Next let’s look at the idea that different groups of people often see things differently even within a single society. That statement by itself is true. But it’s really the same line of reasoning already discussed. One person sees all killing as murder; others do not; society is simply a bigger playing field.
In any event, it overlooks that "test of time" parameter which states that moral values do not appear and disappear within short periods of time. They develop over periods of time sufficient for major differences of opinion within a society to resolve thsmselves and for agreement to take place. Once that happens, the resulting general agreement remains pretty much constant over long periods of time, dispite the occassional disagreement that may arise. In the case of murder, I don't know of any society anywhere in the last 6000 years that has ever condoned it. The fact that they may condone something else has no bearing on the fact that they don't condone murder.
I have so far stuck to a very specific issue, murder, as an example that we can work with. I have done so intentionally, hoping to keep the focus on an individual case so as to try to establish whether or not, for this case, and this case only, a moral absolute of some kind can be established. Scatter gun arguments that try to deal with multiple examples simultaneously seldom lead to any conclusion, because they jump around too much causing a loss of focus.
By that I mean that it is my opinion that the introduction of other possible moral conflicts, like gay marriage or whether it is acceptable to marry a first cousin, is inappropriate, not because they don’t have moral implications, but because they are sufficiently different from the subject of murder that they cannot be discussed in the same context. Quiet simply, they are out of the narrow focus of whether murder can involve a moral absolute.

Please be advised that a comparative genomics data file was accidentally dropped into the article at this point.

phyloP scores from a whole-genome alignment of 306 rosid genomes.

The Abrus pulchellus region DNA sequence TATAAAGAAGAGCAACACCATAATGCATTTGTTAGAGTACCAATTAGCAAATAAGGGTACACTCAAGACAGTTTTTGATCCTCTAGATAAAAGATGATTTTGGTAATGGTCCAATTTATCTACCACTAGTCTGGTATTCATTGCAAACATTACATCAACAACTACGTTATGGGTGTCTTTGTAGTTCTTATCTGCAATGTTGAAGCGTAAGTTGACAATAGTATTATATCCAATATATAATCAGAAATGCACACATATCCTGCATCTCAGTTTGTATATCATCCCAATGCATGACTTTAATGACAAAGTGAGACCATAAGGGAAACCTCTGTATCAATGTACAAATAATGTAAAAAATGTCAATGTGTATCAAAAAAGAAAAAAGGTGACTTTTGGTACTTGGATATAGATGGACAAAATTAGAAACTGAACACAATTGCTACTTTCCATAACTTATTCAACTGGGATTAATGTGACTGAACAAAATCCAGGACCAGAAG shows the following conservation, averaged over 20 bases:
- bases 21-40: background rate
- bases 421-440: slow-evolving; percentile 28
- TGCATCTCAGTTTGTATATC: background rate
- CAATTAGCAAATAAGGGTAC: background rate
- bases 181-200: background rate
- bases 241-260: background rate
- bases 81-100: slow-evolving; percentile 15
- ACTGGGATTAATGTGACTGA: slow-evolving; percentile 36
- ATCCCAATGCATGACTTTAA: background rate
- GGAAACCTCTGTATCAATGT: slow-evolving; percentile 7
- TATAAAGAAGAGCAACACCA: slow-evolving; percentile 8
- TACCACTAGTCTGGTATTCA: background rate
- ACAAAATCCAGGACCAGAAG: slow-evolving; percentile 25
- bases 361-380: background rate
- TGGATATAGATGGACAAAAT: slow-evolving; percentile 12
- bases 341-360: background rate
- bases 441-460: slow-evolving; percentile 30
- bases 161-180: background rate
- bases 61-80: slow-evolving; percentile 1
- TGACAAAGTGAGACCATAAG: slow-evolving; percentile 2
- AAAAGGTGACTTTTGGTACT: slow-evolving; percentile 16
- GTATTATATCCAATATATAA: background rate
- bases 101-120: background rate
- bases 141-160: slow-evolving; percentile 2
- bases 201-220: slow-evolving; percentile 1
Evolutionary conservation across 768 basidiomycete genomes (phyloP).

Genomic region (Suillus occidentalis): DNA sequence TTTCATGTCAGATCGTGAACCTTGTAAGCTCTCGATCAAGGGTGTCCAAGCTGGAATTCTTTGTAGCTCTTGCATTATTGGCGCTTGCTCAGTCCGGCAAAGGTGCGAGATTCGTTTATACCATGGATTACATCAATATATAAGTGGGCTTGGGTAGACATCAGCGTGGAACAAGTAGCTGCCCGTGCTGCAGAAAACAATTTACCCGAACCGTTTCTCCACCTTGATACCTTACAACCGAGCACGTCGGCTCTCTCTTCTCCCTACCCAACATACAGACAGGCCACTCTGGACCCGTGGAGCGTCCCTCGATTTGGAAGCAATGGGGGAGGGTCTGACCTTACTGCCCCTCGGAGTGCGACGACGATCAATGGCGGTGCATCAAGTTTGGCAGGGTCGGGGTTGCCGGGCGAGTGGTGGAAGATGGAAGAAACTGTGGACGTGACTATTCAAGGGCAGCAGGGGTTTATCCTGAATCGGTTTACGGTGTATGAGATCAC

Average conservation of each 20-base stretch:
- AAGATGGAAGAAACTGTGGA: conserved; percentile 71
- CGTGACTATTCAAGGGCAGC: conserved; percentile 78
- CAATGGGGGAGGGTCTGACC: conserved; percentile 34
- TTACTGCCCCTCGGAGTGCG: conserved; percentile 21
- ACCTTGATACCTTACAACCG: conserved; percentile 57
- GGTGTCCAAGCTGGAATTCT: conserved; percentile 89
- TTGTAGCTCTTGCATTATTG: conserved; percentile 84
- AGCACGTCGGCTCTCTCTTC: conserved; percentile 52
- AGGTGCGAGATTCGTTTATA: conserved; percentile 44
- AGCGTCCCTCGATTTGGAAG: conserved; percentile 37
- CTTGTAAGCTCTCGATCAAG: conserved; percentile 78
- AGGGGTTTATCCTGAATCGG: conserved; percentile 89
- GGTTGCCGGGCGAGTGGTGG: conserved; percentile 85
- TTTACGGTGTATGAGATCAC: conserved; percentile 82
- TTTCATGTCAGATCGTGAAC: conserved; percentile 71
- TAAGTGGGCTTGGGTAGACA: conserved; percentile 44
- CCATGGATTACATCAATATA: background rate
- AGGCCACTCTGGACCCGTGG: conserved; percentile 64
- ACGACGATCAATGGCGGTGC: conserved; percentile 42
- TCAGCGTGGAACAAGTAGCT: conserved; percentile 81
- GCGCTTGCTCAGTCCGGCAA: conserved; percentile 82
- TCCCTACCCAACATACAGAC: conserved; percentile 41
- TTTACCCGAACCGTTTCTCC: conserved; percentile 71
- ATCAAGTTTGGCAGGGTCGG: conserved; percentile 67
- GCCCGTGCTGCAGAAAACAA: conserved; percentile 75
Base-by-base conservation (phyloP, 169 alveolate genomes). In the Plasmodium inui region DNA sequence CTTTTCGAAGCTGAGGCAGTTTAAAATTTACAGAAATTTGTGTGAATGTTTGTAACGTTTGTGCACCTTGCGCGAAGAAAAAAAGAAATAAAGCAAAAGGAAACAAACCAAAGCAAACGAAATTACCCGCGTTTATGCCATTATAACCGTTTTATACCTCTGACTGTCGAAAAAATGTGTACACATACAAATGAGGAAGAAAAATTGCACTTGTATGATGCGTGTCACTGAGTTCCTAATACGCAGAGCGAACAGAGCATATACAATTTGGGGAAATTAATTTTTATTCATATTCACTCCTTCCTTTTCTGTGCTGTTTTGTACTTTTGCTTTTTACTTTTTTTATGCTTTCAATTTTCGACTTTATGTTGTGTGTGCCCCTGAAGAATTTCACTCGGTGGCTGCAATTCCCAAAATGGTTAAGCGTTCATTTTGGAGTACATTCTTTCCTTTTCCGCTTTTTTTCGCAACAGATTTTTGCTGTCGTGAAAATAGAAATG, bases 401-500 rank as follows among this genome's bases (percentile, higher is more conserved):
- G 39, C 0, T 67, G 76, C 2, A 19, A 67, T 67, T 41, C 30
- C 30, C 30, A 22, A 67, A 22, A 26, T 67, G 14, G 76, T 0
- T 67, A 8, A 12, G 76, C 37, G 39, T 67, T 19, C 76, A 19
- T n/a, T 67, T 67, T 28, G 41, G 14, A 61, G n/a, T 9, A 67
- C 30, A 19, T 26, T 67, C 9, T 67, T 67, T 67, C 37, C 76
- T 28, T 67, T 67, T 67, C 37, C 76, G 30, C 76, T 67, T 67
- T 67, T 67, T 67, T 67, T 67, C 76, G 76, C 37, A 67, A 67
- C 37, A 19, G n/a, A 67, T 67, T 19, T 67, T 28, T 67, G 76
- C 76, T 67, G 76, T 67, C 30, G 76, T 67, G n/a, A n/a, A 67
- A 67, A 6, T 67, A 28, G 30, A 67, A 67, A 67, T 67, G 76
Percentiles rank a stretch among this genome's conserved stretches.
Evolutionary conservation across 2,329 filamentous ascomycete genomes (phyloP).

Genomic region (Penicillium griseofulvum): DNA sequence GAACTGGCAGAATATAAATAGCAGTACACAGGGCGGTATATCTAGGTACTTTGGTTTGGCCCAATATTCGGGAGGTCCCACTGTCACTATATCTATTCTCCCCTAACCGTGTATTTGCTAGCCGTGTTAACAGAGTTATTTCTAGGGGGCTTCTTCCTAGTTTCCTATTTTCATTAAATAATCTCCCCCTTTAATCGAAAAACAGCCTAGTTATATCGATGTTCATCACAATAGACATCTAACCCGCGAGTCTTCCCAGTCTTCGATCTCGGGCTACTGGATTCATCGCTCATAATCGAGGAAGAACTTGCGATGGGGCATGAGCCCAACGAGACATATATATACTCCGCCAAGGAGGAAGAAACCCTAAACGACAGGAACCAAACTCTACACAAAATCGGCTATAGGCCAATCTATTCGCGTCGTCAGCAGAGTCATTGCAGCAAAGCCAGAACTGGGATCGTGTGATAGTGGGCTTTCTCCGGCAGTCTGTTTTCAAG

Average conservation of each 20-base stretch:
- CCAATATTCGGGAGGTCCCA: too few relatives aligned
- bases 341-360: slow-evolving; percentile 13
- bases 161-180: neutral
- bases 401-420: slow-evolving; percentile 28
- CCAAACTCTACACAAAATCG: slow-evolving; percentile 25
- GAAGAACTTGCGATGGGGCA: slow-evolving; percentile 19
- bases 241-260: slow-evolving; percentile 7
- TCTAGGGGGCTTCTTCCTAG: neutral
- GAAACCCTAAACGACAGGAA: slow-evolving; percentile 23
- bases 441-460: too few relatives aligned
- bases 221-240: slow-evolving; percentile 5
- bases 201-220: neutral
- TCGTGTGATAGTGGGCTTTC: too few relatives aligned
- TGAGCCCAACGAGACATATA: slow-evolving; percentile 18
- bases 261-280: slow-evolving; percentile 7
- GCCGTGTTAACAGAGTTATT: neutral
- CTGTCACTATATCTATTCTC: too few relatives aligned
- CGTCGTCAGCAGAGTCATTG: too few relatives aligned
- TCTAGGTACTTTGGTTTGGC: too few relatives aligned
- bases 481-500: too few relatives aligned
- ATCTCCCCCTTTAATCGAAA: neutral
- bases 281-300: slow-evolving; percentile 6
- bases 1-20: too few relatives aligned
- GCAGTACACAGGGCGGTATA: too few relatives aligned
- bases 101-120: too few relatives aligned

I would be happy to discuss the other moral issues as separate topics. For now I will assure all that it is my unequivical belief that just because we may find one moral absolute it does not automatically follow that all moral values are absolute. They may, or they may not, be absolute, each according to the merits of their individual cases. To try to combine the discussion just doesn't work.
All of this aside, the real issue here is the question of whether anything that is defined by society can ever be said to be absolute. Both Pheebles and TheSoCalledFeminist have rightly pointed out that social needs change over time, and what we see as a moral imperative today may, and occasionally must, change with time. I think it is safe to say, therefore, that there can never be a moral absolute if society is the sole entity that defines what is moral and what is not.
That recognition does not make the original question go away. It only elevates it to the point where we must recognize that if any moral absolutes can exist, whether it involves murder or anything else, they must originate from outside the human race. To go there, we would quickly be drawn into a search for God and a common agreement as to what His law is and whether that law itself is absolute.
Is anyone up for all of that?
| ||Posted 3/4/2006 1:45 AM - 97 Views - 6 eProps - 3 comments|